Arumjigi Culture Keepers Foundation celebrates 20th anniversary - Korea Times
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Arumjigi Culture Keepers Foundation celebrates 20th anniversary

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Arumjigi Culture Keepers Foundation's 20th anniversary exhibition 'Homecoming' is held at the Arumjigi Anguk-dong Hanok through Dec. 5. Courtesy of Arumgiji Culture Keepers Foundation
Arumjigi Culture Keepers Foundation's 20th anniversary exhibition 'Homecoming' is held at the Arumjigi Anguk-dong Hanok through Dec. 5. Courtesy of Arumgiji Culture Keepers Foundation

By Kwon Mee-yoo

Arumjigi Culture Keepers Foundation Chairperson Shin Yun-gyun / Courtesy of Arumjigi Culture Keepers Foundation
Arumjigi Culture Keepers Foundation Chairperson Shin Yun-gyun / Courtesy of Arumjigi Culture Keepers Foundation
The Arumjigi Culture Keepers Foundation, a non-profit organization dedicated to preserving and promoting Korean culture, commemorates its 20th anniversary with the exhibition "Homecoming" at Seochon and Bukchon, two of Seoul's oldest neighborhoods.

Founded in 2001, Arumjigi has been taking part in preservation of royal palaces as well as other cultural heritage sites and recreation of the interiors of palace buildings.

The foundation is also actively engaged in restoring hanok, or traditional Korean houses, and operates them as cultural spaces.

It operates several hanok cultural spaces including the Arumjigi Anguk-dong Hanok and the Arumjigi office building in Tongui-dong, where the "Homecoming" exhibit is being held.

Arumjigi's first purchase was its hanok in the Bukchon area in Anguk-dong, which was renovated and used as the foundation's first headquarters. It also renovated a 150-year-old hanok in Hamyang, South Gyeongsang Province. The foundation was commissioned to operate two historic houses owned by the Seoul Metropolitan Government ― Hong Geon-ik's House and Bae Ryum's House.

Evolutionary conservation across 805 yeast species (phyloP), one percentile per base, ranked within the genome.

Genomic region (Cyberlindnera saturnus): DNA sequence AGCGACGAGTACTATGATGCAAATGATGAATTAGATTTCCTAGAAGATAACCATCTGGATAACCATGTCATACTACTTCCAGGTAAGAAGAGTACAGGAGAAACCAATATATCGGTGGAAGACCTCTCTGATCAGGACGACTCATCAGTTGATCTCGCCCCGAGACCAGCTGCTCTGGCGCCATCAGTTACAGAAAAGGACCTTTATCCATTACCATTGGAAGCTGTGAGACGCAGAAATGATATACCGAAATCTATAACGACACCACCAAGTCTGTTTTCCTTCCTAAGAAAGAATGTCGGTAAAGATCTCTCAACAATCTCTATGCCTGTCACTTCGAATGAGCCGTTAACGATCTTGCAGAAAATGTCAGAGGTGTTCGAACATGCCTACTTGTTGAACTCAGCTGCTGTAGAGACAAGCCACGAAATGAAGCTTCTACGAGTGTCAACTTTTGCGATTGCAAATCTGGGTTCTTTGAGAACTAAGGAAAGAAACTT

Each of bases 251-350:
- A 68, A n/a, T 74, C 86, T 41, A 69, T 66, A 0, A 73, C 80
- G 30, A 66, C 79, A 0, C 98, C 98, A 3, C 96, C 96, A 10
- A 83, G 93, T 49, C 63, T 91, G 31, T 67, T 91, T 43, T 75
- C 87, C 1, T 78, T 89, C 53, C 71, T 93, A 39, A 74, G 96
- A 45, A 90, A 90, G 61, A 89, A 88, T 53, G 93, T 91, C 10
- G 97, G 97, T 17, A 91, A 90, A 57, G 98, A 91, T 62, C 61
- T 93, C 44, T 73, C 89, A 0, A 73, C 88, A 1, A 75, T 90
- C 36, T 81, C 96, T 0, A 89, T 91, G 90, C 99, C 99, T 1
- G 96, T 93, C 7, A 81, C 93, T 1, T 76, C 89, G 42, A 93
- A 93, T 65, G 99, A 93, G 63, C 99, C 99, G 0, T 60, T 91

"Arumjigi celebrates its 20th anniversary this year and I hope for the anniversary exhibition to provide a look back on Arumjigi's previous exhibitions and share thoughts on the foundation's next steps together," Arumjigi Chairperson Shin Yun-gyun, also known as Yun Gyun S. Hong, said in a statement.

Shin mentioned that early Arumjigi exhibitions aimed to bring tradition to daily life, proving that traditional food, clothing and shelter can blend with contemporary lifestyles.

"Homecoming" emphasizes the significance of the hanok in Arumjigi's spirit and invites artists and visitors of the previous exhibitions back to the place where it all began.

Previous Arumjigi exhibitions focused on a single theme ― food, clothing or shelter ― but this year's exhibit encompasses all three themes and items showcased through 18 previous special exhibitions since 2004.

Some 200 artists, artisans and designers presented about 850 objects at the past exhibitions, combining traditional crafts with a modern touch. Among them, fashion designers Jin Te-ok, Jung Wook-jun and Im Seon-oc; ceramic artists Kwon Dae-sup and Hwang Kap-sun; furniture designers Ha Ji-hoon and Bahk Jong-sun; and Onjium Culinary Studio took part in the anniversary exhibition.

The Anguk-dong Hanok had been closed to the public since the foundation's headquarters moved to Tongui-dong in 2013, but it was renovated into a place to share the hanok lifestyle for this exhibition.

In addition to the annual exhibit, one of Arumjigi's first and most important tasks is volunteering for cleaning palace grounds in Seoul.

"Cleaning up is tidying to maintain a good first impression. If you want to keep a nice first impression of a person or an object, you have to clean up your mind and surroundings," Shin said.

"Many cultural properties are covered with dust and they only reveal their true self after cleaning. You can find whether the column or rafter is damaged or new wallpaper is needed only after you clean the place up. Cleaning is not a one-off event and it will continue for as long as Arumjigi exists."


Kwon Mee-yoo meeyoo@koreatimes.co.kr


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